35 Again the next day after John stood, and two of his disciples; 36 and looking upon Jesus as he walked, he saith, y Behold the Lamb of God! 37 And the two dis- y ver. so. ciples heard him speak, and they followed Jesus. 38 o Then Jesus turned, and saw them following, and saith unto them, What seek ye? They said unto him, Rabbi, (which is to say, being interpreted, Master,) where dwellest thou ? 39 He saith unto them, Come and see. They came and saw where he dwelt, and abode with him that day : [P for] it was about the tenth hour. 40 One of the two which heard John speak, and followed him, was ? Andrew, Simon , Matt. 1v. 18. Peter's brother. 41 He first findeth his own brother Simon,
O render, But.
P omit. on Jesus at his baptism, I may remark, of men's minds, but that He might attach that the Personal Word, Who became flesh them to Himself by the enquiry, and give in our Lord, and was subjected to all the them confidence. It is likely that they laws of human development in infancy, were bashful as yet and in perplexity, as childhood, youth,-evermore in an especial being unacquainted with Him." degree under the leading of the Holy They ask where dwellest thou? wishing Spirit, by whose agency the Incarnation to find Him alone and in quiet. Euthy. had taken place,- was the Recipient of mius. They enquire after his place of this fulness of the indwelling of the Holy lodging for the night, intending to visit Ghost : and that herein consisted the real Him there; or perhaps He was then appa. depth and propriety of this sign ;-the rently going thither, as it was late in the abiding of the Spirit without measure day. But He furthers their wish by in(ch. iii. 34) on Him indicated beyond viting them to follow, and they will see. doubt that He was the Word become 39. about the tenth hour]i.e. 4 P.M., flesh-for no mere huinan intelligence according to the Jewish reckoning; not, could be thus receptive of the Holy Spirit as some have thought, 10 A.M., according of God ;-we receive Him only as we can, to that of the Romans. Our Evangelist only as far as our receptivity extends, appears always to reckon according to the by measure ; but He, into the very ful. Jewish method, see ch. iv. 6, 52; xix. ness and infinite capacities of His divine 14, and notes, but especially ch. xi. 9. Being.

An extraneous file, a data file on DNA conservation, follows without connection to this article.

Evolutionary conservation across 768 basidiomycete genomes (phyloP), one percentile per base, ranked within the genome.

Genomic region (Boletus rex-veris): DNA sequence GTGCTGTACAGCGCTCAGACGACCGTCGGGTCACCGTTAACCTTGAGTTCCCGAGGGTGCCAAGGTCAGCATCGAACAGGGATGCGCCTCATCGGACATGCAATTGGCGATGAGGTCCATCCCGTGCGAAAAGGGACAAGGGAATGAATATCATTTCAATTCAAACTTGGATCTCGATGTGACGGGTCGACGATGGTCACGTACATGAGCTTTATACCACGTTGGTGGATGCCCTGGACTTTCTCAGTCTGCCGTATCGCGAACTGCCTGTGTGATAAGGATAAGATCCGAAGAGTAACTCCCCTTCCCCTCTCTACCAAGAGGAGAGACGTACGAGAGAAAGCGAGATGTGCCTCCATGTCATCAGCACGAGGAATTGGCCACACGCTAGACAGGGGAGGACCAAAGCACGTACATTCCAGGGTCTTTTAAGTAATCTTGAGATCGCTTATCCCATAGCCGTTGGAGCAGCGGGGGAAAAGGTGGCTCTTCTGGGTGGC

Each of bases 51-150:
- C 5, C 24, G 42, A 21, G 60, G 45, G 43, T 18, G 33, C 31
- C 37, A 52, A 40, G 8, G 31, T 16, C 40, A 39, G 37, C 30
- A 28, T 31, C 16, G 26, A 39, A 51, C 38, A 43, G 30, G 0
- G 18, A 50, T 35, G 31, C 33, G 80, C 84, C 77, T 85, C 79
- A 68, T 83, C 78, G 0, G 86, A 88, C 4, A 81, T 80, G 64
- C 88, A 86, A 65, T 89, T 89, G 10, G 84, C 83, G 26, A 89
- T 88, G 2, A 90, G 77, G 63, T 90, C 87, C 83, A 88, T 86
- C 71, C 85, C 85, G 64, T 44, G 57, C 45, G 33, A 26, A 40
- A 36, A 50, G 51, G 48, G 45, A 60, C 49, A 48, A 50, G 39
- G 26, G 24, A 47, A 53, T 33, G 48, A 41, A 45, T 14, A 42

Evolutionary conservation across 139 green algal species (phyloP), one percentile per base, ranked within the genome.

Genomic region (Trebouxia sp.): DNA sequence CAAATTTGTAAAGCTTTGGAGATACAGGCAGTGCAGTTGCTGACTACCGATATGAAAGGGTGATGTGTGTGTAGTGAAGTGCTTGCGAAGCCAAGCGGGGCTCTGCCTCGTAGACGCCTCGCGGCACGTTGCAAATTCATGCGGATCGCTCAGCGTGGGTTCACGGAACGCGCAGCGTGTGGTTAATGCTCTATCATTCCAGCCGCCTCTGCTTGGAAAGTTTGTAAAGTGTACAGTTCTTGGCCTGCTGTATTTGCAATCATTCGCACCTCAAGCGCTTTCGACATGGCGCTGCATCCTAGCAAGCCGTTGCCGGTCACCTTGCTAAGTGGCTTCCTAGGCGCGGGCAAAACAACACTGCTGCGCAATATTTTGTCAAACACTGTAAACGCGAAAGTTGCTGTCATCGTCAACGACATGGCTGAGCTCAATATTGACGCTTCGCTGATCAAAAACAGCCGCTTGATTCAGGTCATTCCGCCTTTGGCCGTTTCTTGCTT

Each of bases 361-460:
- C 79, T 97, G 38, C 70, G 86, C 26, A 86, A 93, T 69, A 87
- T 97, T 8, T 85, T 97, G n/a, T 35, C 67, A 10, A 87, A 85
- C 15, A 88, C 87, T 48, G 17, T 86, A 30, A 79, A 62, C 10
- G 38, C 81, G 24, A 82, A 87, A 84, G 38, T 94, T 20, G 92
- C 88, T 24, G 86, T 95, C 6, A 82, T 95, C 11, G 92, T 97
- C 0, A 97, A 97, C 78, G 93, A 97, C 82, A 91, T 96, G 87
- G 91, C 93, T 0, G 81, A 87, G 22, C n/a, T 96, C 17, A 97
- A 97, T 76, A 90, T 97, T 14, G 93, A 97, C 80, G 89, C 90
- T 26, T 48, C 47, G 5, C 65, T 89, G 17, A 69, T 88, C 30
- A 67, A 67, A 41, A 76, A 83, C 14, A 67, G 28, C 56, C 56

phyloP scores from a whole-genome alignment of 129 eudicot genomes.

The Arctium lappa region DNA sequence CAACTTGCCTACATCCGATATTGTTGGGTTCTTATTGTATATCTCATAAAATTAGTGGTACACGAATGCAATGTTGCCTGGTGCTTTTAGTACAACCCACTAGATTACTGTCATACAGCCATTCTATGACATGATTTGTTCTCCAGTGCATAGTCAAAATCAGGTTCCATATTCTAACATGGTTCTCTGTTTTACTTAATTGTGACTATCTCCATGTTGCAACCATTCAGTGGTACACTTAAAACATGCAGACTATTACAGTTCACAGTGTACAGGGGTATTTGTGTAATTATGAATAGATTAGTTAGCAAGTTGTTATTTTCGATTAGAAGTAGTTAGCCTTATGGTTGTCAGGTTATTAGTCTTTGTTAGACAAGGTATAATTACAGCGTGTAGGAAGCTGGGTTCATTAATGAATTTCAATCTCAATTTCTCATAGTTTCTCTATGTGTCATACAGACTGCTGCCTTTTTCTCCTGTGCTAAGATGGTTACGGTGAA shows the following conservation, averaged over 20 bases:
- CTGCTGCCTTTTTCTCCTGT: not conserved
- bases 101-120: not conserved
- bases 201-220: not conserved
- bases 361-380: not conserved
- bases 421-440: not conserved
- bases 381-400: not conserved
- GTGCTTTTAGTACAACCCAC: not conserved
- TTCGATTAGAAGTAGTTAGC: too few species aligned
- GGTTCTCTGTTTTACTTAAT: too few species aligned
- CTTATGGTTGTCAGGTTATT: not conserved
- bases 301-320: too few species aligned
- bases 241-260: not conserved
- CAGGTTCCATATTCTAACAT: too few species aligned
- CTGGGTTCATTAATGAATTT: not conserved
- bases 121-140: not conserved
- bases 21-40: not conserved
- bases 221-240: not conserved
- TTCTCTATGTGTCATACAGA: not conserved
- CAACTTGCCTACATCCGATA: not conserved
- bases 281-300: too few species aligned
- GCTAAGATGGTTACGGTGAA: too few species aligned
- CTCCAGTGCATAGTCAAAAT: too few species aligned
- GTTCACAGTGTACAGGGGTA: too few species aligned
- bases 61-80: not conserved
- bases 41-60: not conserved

And as Lücke remarks, even among the 35-43.7 On account of the testimony Romans, the division of the day into twelve of John, first Andrew, and another of his equal hours was, though not the civil, the disciples, and through Andrew, Simon popular way of computing time. Peter, become acquainted with Jesus. They remained with Him the rest of that 35. the next day after] See on ver. 29. day, which would be four or five hours, I can hardly suppose, with De Wette, that and need not strictly be limited by sunset. these two had been absent on the preceding
40.] Who the other disciple was, is day. Rather, what they then heard seems not certain : but considering (1) that the to have made a powerful impression on Evangelist never names himself in his their minds, so that the repetition of the Gospel, and (2) that this account is so notice is now the signal for them to follow minutely accurate as to specify even the Jesus. (On the second disciple, see below hours of the day, and in all respects bears on ver. 40.) 37.] We must not un marks of an eye-witness, and again (3) derstand followed in the narrower sense that this other disciple, from this last cir. which it bears when they left all and fol. cumstance, certainly would have been lowed Him; but here only of mechanical named, had not the name been suppressed going after Him, “wishing to know some for some especial reason, we are justified what of Him," as Euthymius says.
in inferring that it was the Evangelist 38.] On What seek yo ? Euthymius re- himself. And such has been the general marks, “ This was not asked in ignorance, opinion. Euthymius, mentioning this, gives seeing that He witnesses the inner thoughts an alternative which is hardly probable : VOL. I.
cch. xxi. 2.
vii. 14: ix.
Xxiv. 27. (Matt.ji, 23.
Luke il. 4.
and saith unto him, We have found the Messias, which is, being interpreted, [P the] Christ. 42 And he brought him